The daughter of recently-deceased Anchorage state senator Chris Birch said she has applied to fill his now-vacant seat.
In a phone interview Friday, Tali Birch Kindred, 37, said she made the decision after a discussion with her brother and mother last week, following her father’s death.
Birch Kindred, a Republican, is an attorney for an oil company called Oil Search. She said her father dropped off her and her family at the Anchorage airport for a flight to a vacation last week, and by the time their plane landed in Washington, Birch had died, from a torn or ruptured aorta.
Birch Kindred said Friday that she didn’t agree with her father on every issue. But she was aligned with many of his positions, she added, including his view that the state should divert some of the money away from Permanent Fund dividends to help pay for government services.
“My brother doesn’t live in the district; my mom would rather stab her eyes out with a pencil,” Birch Kindred said. She added: “I can’t fill his shoes, necessarily, but I think I could do a good job filling the seat.”
If Birch Kindred is appointed to her father’s seat, that philosophy could end up being important in the narrowly-divided state Senate.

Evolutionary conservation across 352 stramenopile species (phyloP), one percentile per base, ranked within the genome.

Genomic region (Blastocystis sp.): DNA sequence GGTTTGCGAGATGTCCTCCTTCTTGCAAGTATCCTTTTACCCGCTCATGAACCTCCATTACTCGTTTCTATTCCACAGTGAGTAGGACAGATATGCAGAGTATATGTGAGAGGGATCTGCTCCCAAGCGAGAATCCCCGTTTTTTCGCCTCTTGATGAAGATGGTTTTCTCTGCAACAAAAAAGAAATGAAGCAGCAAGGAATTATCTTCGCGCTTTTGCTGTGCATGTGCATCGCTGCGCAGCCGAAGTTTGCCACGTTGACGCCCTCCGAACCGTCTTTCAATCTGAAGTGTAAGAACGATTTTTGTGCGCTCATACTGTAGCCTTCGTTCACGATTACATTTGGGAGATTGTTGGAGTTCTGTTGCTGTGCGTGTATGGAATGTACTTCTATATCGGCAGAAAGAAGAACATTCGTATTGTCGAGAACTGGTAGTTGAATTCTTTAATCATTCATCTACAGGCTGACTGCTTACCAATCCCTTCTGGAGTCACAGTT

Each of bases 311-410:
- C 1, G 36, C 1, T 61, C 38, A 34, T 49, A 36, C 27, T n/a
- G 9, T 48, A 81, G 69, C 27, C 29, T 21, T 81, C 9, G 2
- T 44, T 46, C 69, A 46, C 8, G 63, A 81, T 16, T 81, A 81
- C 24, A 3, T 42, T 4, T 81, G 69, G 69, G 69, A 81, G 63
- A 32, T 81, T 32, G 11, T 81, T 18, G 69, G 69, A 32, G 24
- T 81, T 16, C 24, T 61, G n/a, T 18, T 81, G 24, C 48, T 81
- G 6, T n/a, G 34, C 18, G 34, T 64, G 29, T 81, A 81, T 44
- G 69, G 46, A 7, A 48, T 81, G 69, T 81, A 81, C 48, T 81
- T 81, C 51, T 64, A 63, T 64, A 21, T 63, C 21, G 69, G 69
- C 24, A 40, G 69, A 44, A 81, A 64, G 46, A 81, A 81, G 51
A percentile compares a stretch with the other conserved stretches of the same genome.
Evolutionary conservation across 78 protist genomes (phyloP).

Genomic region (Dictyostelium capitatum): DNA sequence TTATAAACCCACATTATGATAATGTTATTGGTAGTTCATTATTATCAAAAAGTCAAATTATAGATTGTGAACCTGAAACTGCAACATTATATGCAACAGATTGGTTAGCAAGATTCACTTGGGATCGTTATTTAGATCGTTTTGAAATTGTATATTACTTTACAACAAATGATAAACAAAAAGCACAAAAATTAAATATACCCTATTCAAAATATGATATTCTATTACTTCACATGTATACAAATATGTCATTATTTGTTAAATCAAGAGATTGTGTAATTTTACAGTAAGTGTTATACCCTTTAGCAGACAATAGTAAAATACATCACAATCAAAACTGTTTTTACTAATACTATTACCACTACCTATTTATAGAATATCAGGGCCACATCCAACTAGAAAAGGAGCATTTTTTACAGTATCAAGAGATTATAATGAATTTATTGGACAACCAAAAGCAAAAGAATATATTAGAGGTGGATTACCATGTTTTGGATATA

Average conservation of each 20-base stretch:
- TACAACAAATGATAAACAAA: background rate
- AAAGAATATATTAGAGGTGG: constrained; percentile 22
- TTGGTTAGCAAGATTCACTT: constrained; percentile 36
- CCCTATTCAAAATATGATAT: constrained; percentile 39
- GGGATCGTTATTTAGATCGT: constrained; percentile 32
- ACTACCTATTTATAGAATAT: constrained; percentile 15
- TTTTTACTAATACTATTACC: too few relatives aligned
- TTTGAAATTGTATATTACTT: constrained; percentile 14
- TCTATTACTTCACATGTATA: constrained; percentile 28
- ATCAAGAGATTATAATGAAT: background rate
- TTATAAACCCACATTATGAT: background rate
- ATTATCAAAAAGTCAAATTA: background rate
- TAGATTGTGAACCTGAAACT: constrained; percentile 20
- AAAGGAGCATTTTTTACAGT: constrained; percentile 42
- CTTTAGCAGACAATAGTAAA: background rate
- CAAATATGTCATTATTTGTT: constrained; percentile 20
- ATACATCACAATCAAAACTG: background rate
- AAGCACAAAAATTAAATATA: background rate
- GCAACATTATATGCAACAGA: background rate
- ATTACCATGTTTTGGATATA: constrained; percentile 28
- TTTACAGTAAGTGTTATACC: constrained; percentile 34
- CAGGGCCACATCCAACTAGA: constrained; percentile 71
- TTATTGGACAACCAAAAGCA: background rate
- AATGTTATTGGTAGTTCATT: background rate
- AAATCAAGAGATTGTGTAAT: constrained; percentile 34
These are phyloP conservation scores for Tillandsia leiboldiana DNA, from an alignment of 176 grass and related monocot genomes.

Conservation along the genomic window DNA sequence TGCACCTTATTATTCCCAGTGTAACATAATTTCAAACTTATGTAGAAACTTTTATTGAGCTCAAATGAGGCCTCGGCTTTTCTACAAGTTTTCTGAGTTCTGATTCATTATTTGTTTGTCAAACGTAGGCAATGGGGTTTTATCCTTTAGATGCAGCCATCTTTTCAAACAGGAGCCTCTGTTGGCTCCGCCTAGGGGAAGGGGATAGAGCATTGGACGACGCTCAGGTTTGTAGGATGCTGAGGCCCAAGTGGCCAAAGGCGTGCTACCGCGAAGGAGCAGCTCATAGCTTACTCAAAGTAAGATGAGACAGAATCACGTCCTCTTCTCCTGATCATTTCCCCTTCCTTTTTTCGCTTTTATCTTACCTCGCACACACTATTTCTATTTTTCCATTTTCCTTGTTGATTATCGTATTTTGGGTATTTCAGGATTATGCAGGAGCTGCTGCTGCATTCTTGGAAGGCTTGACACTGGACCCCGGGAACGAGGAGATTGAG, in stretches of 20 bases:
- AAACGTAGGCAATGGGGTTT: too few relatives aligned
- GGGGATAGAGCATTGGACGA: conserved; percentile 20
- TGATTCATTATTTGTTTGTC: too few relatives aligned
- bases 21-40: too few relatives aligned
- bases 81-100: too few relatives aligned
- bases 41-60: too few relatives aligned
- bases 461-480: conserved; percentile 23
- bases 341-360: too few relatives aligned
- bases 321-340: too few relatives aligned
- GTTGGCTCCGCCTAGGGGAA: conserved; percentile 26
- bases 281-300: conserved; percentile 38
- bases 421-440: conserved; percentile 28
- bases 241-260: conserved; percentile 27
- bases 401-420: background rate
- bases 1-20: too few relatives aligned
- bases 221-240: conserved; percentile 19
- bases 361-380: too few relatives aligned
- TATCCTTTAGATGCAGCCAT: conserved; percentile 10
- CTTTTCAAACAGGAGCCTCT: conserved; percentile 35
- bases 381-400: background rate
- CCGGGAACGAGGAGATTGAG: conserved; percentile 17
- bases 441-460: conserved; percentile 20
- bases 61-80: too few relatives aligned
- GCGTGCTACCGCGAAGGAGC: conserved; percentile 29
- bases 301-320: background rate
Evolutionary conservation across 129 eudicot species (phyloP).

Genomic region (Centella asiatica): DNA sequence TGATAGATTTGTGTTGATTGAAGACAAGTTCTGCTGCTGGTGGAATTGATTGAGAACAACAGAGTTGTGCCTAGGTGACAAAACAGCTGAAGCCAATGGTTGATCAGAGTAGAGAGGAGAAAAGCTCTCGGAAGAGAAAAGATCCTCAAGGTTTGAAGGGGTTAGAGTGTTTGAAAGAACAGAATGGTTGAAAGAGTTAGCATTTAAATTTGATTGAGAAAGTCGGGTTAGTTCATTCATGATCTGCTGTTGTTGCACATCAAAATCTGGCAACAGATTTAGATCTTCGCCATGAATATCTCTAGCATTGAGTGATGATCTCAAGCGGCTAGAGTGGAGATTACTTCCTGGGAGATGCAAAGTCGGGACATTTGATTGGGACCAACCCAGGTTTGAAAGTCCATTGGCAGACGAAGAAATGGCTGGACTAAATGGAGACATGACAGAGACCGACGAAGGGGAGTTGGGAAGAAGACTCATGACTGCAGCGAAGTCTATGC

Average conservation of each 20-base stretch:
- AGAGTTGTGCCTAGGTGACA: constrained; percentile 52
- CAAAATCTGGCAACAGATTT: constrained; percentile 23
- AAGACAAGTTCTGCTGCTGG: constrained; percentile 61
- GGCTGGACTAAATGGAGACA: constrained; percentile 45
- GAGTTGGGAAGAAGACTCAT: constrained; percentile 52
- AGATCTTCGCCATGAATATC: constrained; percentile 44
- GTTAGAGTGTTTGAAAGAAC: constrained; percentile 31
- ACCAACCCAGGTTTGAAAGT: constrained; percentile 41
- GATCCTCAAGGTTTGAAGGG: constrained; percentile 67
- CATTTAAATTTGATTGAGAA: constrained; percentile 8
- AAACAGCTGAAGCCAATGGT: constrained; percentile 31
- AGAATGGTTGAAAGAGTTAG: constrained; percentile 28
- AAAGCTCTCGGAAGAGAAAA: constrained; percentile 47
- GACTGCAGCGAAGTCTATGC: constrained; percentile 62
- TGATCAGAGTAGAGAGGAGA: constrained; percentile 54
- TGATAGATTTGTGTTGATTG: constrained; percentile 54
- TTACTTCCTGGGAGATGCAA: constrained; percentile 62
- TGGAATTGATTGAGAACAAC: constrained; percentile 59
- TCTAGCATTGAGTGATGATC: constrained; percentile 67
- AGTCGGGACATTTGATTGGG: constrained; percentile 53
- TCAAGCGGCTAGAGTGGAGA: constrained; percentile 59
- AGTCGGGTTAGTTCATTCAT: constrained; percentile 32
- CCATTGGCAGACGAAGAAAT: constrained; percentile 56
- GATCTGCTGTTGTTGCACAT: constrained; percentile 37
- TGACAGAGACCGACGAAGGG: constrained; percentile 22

Birch Kindred said she doesn’t think she’s entitled to replace her father.
““But it would be a huge honor for me to get to step into my dad’s shoes,” she added. “And I think I could do a really good job.”
Another possible candidate for the seat, Al Fogle, filed a financial disclosure Friday that’s a prerequisite for applying. Fogle ran unsuccessfully last year in the GOP primary for one of the two state House seats in Birch’s district.
In accordance with state law and Republican Party rules, GOP leaders in Birch’s district are collecting applications from people interested in replacing Birch. Applications are open until Sunday afternoon.
Then, Republicans will choose three candidates to recommend to GOP Gov. Mike Dunleavy, who will pick Birch’s replacement. That replacement must be confirmed by a majority vote of Senate Republicans, and they’ll have to run in a special election next year if they want to keep the job.
This story will be updated.